Okay I am new to Python, but my code does not run if the line


is not present at the beginning of the file. Why is that ? What does it mean ? I thought it was used for to denote a python version if there were multiple versions installed.

def main():
    a = [1,2,3]

    print a

if __name__ == "__main__":

Omitting the #!/usr/bin/python gives the following error only if I execute it using

./test.py on Ubuntu

if however I use the python command to run then it runs fine without the /usr/bin line.

marked as duplicate by jonrsharpe python Feb 10 '16 at 7:41

This question has been asked before and already has an answer. If those answers do not fully address your question, please ask a new question.


The first line of the script beginning with #! is a shebang (sometimes called a hash-bang).

The following executable path denotes which interpreter should be used to process the following code (in your case, /usr/bin/python).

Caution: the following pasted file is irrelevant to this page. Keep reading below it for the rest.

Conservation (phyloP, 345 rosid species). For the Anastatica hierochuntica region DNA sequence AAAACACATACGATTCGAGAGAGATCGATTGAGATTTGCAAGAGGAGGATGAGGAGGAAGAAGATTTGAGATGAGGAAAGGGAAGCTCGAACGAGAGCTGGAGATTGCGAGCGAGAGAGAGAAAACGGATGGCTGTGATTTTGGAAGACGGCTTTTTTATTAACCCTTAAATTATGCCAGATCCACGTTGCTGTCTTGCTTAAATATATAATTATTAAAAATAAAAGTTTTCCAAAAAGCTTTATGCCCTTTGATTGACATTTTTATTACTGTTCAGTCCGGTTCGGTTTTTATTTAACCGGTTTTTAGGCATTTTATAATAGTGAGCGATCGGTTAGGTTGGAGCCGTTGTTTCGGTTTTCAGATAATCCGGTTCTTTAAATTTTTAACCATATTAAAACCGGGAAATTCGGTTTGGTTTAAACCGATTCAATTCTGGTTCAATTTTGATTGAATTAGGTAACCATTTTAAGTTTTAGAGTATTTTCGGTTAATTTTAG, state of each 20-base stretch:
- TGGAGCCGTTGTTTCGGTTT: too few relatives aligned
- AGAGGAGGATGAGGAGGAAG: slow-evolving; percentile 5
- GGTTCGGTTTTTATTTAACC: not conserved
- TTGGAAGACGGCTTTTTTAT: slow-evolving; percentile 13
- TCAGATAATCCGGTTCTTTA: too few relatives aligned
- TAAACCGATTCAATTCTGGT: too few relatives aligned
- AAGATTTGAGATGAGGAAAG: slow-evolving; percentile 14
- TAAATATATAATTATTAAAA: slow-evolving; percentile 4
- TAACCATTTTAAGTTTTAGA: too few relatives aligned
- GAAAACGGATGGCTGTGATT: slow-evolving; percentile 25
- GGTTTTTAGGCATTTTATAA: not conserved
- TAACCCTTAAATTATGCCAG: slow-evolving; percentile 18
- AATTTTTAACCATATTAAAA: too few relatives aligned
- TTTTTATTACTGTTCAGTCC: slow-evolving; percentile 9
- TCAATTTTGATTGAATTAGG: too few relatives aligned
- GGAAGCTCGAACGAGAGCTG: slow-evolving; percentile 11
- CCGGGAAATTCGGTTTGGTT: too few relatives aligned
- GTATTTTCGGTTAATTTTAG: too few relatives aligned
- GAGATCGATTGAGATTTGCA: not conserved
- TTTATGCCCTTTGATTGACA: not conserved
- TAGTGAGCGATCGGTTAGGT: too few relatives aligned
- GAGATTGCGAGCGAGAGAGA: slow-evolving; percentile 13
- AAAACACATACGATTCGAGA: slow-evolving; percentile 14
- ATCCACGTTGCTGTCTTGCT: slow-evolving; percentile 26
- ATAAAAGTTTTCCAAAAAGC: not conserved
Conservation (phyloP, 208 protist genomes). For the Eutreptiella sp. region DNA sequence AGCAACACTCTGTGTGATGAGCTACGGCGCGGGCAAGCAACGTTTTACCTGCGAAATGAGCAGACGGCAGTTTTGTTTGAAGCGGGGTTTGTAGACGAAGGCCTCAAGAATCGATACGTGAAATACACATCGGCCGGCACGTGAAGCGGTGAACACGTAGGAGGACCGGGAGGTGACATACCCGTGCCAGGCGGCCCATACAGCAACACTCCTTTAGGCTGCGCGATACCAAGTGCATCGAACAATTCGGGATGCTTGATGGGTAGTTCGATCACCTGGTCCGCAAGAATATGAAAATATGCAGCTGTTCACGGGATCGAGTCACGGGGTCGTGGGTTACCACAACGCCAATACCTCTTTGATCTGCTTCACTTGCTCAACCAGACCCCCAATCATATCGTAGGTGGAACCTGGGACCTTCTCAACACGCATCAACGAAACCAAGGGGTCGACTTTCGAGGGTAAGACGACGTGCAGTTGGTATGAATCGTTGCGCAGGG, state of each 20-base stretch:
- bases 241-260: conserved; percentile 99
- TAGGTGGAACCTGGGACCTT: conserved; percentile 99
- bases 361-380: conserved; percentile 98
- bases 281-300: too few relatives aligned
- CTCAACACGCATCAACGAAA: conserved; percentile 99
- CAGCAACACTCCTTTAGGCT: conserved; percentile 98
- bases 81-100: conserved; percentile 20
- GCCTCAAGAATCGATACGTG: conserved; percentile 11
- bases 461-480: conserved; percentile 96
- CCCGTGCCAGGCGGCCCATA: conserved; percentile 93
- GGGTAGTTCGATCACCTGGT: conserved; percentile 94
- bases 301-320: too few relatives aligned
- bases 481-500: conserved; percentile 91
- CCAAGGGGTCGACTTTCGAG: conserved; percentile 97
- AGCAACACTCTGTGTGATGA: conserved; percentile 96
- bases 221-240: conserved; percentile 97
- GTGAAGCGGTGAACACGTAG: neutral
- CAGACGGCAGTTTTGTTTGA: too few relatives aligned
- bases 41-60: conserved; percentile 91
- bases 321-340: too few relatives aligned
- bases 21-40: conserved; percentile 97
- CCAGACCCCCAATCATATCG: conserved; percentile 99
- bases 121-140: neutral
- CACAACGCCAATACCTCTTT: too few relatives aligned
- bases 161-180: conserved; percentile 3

If you run the script from the shell with python test.py, you don't need a shebang - the executable is python and the script is passed to it as an argument.


In Unix you can tell a file how it should be opened if it contains a script language (in your case Python).

This line is known as Shebang.


./filename is used to run executable files, to execute it you need to specify the application required. Whereas, in using python filename.py you already specify the application to use that is python in this case.

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